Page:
God, the Great Communicator

God exists, and He makes Himself known. These are two basic tenets of the Christian faith. God is not only a Creator, God is a communicator. Have you ever wondered why God communicates the way He does? It’s a fascinating question. The problem that parents face when trying to communicate with their small children fades into insignificance when placed beside the problem that God faces in revealing His infinite self to His finite children. Not only is the infinite trying to communicate with the finite, but God has constrained Himself to communicate in a world of competing narratives and interests since the day that, in His divine wisdom, He allowed those fateful words to ring out: “Did God really say you must not eat from any tree in the garden?” Why did God do that?

Why let in lies and half-truths?

Why doesn’t God reveal Himself directly?

Why doesn’t God answer prayers verbally?

Why allow humanity to participate in the writing of the Scriptures and the spreading of the Good News?

Why parcel out revelation over thousands of years?

Why did God become a person?

There are so many why questions that we have for God, and complete answers to these questions are unknowable. That is clear from the ending of the book of Job. Job asks some why questions of God and God chooses to communicate by asking questions of Job instead of giving answers to Job. Instead of answering in a single sentence, “Because you wouldn’t understand”, God spends two chapters asking questions. These questions lead Job to a revelation, to repentance, and to renewed relationship with God. The Scriptures are full of hints and clues about why God communicates, like this one, if we are willing to look for them. Each hint, each clue, reveals something about God, and something about humanity.

The answer to the question, “What is God’s communication like?” is another interesting one. Where the rationale behind God’s communication is (for the most part) hidden, the characteristics of God’s communication are directly observable. We  have less information that we would wish (non-verbal clues, tone of voice, etc.), but it is still a rich resource. For the majority of Christians, it is an overlooked resource. We act as if the saying, “It’s not what you said, it’s how you said it.”, does not apply to God. With God, too often we restrict ourselves just to what was said, not how it was said, or why, or how it could have been said differently. That is like walking past a pearl of great price.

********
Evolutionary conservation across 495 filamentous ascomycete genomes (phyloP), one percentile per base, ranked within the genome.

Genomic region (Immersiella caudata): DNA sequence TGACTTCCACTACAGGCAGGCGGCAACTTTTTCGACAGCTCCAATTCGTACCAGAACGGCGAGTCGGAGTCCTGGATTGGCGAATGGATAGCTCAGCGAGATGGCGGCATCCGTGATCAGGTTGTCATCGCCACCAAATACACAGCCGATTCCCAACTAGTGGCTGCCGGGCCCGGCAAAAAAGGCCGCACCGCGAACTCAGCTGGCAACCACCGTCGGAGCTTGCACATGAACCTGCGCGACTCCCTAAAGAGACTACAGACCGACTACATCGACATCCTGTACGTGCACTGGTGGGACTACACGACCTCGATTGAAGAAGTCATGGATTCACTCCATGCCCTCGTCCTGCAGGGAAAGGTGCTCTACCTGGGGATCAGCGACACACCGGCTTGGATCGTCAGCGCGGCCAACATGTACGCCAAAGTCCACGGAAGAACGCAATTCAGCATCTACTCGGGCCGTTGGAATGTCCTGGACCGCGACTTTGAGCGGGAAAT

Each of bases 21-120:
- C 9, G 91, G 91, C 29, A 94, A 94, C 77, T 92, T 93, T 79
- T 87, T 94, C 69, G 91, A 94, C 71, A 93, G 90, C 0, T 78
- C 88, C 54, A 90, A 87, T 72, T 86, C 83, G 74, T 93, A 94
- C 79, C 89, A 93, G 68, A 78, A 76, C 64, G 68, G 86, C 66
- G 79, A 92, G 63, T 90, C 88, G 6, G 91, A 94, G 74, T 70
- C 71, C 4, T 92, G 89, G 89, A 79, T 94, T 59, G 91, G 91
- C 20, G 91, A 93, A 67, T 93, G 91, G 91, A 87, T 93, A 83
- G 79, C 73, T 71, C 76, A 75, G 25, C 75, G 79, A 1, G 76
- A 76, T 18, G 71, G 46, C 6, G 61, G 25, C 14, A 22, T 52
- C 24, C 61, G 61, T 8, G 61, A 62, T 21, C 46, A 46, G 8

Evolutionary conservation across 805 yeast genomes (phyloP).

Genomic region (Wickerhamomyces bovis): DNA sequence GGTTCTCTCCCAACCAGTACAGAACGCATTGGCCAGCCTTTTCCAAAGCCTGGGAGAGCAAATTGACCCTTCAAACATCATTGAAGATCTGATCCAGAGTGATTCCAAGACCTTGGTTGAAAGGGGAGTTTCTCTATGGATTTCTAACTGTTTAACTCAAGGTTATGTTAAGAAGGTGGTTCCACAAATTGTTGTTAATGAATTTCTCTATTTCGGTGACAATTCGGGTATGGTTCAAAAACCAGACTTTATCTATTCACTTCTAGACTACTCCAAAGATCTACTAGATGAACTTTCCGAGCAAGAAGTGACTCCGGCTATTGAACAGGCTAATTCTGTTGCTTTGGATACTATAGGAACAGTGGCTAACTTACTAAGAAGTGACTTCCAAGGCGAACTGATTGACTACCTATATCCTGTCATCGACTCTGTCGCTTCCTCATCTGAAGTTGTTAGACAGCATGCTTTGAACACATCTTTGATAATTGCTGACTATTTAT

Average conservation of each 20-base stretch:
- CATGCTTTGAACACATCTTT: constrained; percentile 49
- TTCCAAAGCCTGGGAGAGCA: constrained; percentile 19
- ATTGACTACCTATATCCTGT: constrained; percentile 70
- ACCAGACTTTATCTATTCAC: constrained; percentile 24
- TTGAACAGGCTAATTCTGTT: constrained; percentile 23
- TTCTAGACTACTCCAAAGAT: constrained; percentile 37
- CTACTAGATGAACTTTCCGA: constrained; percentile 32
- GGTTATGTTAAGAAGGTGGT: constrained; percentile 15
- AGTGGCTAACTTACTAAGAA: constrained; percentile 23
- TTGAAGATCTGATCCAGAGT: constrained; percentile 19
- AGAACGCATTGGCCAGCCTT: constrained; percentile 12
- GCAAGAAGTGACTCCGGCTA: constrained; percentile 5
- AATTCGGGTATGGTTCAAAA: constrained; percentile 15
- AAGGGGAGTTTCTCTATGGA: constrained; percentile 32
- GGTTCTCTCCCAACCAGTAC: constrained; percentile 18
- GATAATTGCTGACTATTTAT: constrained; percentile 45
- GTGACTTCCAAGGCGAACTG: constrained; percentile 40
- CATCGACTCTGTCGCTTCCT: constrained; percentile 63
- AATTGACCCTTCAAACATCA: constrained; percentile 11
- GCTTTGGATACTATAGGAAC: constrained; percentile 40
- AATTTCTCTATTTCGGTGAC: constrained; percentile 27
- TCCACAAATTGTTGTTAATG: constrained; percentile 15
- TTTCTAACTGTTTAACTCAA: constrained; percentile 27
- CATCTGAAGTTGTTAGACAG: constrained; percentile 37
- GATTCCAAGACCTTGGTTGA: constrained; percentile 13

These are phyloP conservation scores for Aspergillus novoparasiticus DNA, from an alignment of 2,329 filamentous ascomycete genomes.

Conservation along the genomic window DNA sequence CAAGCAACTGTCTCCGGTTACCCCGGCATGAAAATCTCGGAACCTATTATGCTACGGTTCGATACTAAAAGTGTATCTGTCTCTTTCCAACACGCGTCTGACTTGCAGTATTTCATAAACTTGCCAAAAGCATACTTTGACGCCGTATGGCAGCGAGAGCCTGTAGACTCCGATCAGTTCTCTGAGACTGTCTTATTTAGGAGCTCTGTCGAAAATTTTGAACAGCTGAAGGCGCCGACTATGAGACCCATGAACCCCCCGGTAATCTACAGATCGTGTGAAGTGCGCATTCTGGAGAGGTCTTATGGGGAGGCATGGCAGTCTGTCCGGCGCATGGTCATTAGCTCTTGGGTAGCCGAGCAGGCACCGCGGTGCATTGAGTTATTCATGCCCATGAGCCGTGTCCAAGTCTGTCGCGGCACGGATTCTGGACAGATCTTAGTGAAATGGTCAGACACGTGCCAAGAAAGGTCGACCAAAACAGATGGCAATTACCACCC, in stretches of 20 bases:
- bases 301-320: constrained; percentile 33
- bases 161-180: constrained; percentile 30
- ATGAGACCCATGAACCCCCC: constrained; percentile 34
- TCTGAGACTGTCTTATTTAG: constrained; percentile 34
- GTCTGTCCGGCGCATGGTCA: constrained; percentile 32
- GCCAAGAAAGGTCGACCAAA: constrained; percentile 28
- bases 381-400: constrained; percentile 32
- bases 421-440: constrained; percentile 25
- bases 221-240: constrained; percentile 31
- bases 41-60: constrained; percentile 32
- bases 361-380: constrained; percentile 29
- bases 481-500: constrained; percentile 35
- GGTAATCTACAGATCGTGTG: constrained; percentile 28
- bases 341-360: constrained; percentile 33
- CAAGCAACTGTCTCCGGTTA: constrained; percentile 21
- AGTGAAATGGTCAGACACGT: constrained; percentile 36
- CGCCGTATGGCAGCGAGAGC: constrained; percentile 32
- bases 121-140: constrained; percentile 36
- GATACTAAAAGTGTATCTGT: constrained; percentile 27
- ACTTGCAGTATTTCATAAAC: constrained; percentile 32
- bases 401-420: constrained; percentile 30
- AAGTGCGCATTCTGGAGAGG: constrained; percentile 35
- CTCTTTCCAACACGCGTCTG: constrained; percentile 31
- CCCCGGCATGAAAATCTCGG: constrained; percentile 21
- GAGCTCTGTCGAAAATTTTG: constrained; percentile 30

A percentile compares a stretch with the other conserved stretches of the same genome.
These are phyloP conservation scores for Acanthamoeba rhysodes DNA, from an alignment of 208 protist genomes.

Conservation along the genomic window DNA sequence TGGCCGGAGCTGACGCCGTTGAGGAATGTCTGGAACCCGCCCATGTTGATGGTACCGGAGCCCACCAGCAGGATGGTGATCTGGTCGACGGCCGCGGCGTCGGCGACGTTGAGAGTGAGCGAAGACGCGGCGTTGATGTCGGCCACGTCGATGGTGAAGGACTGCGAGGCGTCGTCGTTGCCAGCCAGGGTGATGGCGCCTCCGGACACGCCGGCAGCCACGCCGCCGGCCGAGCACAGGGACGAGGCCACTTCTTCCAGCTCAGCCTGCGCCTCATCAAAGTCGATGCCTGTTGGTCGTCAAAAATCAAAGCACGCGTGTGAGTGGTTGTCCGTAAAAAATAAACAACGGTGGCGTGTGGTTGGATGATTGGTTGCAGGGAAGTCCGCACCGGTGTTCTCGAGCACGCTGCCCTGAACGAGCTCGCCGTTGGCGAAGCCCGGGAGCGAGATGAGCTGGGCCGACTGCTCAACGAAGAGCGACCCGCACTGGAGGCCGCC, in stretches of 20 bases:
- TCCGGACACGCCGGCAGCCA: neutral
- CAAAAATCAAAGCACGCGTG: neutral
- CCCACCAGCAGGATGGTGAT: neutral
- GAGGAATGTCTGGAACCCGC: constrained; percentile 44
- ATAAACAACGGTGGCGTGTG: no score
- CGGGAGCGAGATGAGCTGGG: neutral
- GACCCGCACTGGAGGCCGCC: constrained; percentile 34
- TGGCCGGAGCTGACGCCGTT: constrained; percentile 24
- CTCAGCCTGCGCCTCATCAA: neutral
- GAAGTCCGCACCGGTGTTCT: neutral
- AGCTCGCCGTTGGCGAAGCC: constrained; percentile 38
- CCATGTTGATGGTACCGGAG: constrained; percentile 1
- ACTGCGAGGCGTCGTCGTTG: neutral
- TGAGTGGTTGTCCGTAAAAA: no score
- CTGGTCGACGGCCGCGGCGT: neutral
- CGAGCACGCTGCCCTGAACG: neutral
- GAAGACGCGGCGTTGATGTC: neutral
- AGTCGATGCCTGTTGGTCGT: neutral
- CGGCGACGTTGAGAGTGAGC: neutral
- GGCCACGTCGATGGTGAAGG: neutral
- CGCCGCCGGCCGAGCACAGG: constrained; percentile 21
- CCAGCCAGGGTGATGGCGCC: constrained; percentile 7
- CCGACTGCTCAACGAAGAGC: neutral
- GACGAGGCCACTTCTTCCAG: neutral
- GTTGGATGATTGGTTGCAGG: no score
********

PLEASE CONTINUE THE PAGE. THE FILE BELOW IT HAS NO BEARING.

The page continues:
God talks about His feelings. That is important. When an angel speaks in the gospel, the first thing they say is “Do not fear”. That tells us both that angels are scary looking, and that God doesn’t want us to be scared of angels. It may tell us something more about how fear affects our ability to hear and perceive God. We can see that God reveals parts of His plan for the future, but never all. We see that God uses metaphors, hyperbole, and other figures of speech. God regularly answers questions with questions. God seems to tailor His messages to the person who is receiving the message. God allows two-way communication. These observations give us insight into what God is trying to accomplish, and how, and why. It is shows us what it looks like to have God’s character and be an inhabitant of the kingdom. If we are honest, we won’t always understand why God chooses to communicate as He does, nor will we understand how a given communication embodies the values of His kingdom. But asking the question, and seeking to answer it, will surface issues that we would normally gloss right over.

Now for the relation to integral mission, which is both crucial and controversial.

There is no such thing as pure proclamation of the gospel.

It does not exist. It is a helpful theoretical construct, but every proclamation is already and always connected to demonstration and to being. To be more specific, the way that we proclaim the gospel is always a demonstration of our proclamation. In fact, sometimes the way that we say something is more important than the content of our message. The first step in integrating words and deeds is to integrate what we say with the way that we say it, which both arise from why we are saying it. A proclamation of the gospel with open body language, or with a haughty tone, or based on abstract logic instead of personal experience (or vice versa), or in a foreign language demonstrates something about the gospel. We are also aware that both the proclamation and the demonstration spring from our being. God’s being is the unpolluted source of His rationale, His why. As we seek to know God’s why, and to become aware of how God has chosen to demonstrate His proclamation, we become better integral missionaries.

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